A group of scientists who studied the iconic Walden Pond in Concord, Mass., say that urine from generations of swimmers is not only fouling the water, but changing the ecosystem.
“More than half of the summer phosphorus budget of the lake may now be attributable to urine released by swimmers,” states the study published on the science blog Plos One.
The pond, made famous by author Henry David Thoreau’s 1854 book “Walden; or, Life in the Woods,” is an example of a kettle hole: a hollow formed by retreating glaciers that later fills up with water. Walden is about 12,000 years old.
In Thoreau’s day, the water was so clear the author could see to the bottom some 30 feet down. Today, eutrophication (an overgrowth of plants and algae caused by excessive nutrients in water) is turning the lake cloudy — and the scientists say it’s only going to get worse. Tourists have been flocking there — and, apparently, peeing there while swimming — since the author’s work was published in the 19th Century.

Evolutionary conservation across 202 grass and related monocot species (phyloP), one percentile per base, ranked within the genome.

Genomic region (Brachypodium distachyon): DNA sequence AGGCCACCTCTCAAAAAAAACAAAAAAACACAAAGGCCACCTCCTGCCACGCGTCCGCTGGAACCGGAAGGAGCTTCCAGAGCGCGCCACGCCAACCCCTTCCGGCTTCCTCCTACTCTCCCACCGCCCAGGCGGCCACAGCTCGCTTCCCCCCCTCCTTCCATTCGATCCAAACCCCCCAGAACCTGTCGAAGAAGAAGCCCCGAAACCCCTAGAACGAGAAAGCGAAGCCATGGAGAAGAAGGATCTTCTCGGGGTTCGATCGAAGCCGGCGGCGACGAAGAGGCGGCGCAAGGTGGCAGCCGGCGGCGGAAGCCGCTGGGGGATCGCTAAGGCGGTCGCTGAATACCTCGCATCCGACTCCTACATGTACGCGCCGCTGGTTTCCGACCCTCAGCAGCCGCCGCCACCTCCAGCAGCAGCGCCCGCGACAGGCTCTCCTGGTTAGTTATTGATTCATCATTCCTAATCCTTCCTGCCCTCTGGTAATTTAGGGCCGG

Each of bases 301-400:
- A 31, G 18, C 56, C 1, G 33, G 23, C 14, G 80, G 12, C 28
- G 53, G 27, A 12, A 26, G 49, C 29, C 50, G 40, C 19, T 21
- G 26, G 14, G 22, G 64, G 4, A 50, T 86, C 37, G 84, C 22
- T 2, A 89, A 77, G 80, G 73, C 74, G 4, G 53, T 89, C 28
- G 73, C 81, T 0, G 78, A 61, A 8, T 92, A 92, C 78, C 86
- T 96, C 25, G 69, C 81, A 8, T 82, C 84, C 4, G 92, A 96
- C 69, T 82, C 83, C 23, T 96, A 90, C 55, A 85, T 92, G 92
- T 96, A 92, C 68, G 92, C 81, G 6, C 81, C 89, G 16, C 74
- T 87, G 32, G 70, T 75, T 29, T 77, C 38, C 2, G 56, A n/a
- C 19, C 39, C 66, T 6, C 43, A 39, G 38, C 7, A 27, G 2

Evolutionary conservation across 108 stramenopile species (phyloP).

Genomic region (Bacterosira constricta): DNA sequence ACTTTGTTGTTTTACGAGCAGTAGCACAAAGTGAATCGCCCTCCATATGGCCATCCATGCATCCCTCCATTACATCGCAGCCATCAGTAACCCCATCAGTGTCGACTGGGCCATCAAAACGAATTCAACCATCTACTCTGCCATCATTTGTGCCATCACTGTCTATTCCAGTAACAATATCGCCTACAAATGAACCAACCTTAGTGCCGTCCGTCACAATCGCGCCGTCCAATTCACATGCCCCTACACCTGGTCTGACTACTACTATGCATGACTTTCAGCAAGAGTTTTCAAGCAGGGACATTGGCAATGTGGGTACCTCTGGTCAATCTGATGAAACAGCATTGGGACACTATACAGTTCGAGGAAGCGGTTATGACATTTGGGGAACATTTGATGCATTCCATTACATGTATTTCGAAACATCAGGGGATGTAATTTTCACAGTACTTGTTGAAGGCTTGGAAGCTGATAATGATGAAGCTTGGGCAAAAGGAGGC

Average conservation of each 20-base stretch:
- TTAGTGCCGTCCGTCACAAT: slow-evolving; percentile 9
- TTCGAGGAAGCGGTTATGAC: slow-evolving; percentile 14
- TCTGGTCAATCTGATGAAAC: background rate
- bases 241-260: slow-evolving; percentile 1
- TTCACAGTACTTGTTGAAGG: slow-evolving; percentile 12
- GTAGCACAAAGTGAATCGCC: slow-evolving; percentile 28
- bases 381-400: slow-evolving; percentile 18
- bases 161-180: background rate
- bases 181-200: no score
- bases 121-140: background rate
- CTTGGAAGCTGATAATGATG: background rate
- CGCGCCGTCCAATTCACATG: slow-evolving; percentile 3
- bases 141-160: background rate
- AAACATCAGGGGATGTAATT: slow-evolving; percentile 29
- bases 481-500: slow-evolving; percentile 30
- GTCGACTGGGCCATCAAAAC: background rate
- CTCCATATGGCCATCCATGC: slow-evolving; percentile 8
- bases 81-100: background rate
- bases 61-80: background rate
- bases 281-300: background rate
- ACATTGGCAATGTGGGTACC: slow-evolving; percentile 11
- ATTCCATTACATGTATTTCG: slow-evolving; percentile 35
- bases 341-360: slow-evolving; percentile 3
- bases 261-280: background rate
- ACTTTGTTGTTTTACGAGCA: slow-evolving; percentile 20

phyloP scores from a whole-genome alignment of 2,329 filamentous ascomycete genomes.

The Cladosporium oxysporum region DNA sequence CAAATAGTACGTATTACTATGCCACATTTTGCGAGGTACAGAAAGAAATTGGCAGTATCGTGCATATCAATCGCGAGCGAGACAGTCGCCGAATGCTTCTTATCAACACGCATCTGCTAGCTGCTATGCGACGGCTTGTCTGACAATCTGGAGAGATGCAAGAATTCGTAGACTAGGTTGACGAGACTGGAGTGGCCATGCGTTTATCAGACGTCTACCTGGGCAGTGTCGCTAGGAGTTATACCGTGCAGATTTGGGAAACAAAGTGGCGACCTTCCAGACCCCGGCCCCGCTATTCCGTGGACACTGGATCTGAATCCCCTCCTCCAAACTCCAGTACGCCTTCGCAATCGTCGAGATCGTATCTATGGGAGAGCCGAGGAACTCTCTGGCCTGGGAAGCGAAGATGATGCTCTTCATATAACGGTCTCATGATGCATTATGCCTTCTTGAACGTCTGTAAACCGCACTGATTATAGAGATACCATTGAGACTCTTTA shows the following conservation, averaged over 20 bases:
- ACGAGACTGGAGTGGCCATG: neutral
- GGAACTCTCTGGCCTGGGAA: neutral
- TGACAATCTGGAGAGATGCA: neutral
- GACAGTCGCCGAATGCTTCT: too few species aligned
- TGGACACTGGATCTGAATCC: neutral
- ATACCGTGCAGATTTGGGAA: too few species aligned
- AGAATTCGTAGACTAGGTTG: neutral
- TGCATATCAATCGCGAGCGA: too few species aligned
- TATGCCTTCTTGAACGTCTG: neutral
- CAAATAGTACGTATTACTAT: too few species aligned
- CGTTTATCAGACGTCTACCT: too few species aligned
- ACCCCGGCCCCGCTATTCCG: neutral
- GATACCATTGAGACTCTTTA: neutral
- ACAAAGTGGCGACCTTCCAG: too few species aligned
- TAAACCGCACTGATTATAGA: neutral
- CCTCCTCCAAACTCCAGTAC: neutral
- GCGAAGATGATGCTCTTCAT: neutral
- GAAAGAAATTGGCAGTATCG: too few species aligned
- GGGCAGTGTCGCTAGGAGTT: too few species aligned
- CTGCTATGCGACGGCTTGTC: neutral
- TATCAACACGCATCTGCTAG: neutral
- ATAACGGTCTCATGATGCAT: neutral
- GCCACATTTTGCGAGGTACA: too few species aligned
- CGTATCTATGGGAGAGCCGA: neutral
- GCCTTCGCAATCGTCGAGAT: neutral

It’s not the only threat the pond has faced. Over the years, forest fires, pesticides and runoff have polluted Walden. Although conservation efforts to mitigate those problems were somewhat successful, the scientists warn that tourists — specifically, those who don’t wait to use proper restroom facilities — threaten to turn the body of water into a green stew of algae.
The problem isn’t unique to Walden — nitrogen and phosphorus threaten waterways all over the globe. Excessive fertilizer use, malfunctioning septic systems and soil erosion are some of the main culprits, and every summer there are reports of beaches closing because of water pollution — just look at Beltzville Lake in Carbon County.
And if you visit Walden or any other body of water, resist the urge to use it as your personal toilet.